One of the Coalition’s central claims about waste in the federal public service - that a department spent more than $180,000 studying ergonomic chairs - is wrong.

The opposition did not check the accusations with the Department of Human Services before putting the claim on hundreds of thousands of dollars’ worth of campaign material and in the middle of Tony Abbott’s keynote speech to his campaign launch.

DHS told Fairfax that $51,000 had been spent on workplace ergonomic assessments among its 36,000 workers and that nobody from the opposition had checked with the department before going public.

The allegation has formed a central part of the Coalition’s attack on “Labor waste” and has featured in advertisements on TV and other media.

At the Liberal campaign launch in Brisbane on Sunday, Mr Abbott used the claim against as an example of Labor’s “small waste,” in one of the most important speeches of his election bid.

“We'll end Labor's small waste - like the $180,000 that the Department of Human Services spent studying ergonomic chairs,” Mr Abbott told the party faithful.

The assertion first surfaced on August 6 in a press release from opposition parliamentary secretary Jamie Briggs that claimed the “Department of Human Resources” – which does not exist - had “spent over $185,000 on Ergonomic Assessments on the chairs of its staff”.

In his release, Mr Briggs alleged that public servants were “sitting pretty while families do it tough” and said he based his $185,000 on contracts published on the AusTender website.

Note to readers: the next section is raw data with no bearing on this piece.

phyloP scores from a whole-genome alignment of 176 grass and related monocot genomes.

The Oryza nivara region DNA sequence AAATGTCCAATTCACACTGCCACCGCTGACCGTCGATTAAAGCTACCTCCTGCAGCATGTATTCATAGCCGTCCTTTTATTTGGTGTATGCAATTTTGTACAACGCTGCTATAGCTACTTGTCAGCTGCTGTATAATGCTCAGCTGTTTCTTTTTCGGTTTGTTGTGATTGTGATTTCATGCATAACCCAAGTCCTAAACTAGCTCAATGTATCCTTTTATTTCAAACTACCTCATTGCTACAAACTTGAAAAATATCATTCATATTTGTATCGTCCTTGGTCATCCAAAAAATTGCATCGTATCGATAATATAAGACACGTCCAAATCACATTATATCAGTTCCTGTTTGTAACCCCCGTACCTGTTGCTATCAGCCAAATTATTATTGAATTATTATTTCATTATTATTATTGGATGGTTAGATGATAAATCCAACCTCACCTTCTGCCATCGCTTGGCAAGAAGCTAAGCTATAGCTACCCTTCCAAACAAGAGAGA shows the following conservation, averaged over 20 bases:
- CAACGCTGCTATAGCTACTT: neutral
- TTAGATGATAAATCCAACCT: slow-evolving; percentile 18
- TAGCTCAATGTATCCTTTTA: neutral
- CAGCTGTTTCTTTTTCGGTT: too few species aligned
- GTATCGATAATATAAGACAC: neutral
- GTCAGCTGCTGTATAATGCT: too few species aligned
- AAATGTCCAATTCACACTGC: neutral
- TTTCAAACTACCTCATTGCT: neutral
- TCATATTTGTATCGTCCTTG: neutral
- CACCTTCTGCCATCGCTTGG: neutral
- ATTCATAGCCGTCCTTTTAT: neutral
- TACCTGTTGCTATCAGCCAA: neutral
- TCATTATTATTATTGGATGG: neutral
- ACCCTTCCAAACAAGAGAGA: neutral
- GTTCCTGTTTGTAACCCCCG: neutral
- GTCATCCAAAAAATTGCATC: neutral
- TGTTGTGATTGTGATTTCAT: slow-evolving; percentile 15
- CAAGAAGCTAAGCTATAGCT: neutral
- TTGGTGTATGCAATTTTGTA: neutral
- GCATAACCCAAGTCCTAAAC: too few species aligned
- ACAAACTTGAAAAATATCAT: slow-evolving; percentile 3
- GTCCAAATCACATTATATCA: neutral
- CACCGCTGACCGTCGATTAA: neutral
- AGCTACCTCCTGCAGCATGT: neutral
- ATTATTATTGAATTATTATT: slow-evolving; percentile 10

But a departmental spokesperson rubbished the claim on Tuesday.

“The Department of Human Services did not spend over $180,000 on special studies on chairs,” the spokesperson said.

 “The $185,896 on the AusTender website is the maximum value of contract amounts for ergonomic assessments for individual staff members for 2012-13 – it does not represent the actual amount spent.

“The department’s actual spend on ergonomic assessments for these contracts in 2012-2013 was $51,000.”

DHS is the government’s largest department employing more than 35,000 staff across the nation in frontline agencies like Centrelink, Medicare and the Child Support Agency.

The department has been recognised by federal workplace safety authority Comcare for its efforts to improve health and safety, and to bring down the bill for taxpayers for workers’ compensation claims by its employees.

“These assessments are completed occasionally when the department is trying to prevent injury or return injured staff to work, and are just one of the department’s strategies to reduce risk of injury,” the DHS spokesperson said.

Neither Mr Briggs’ office nor Coalition campaign headquarters responded on Tuesday to questions about why the claims were not checked before being included in the opposition’s campaign material.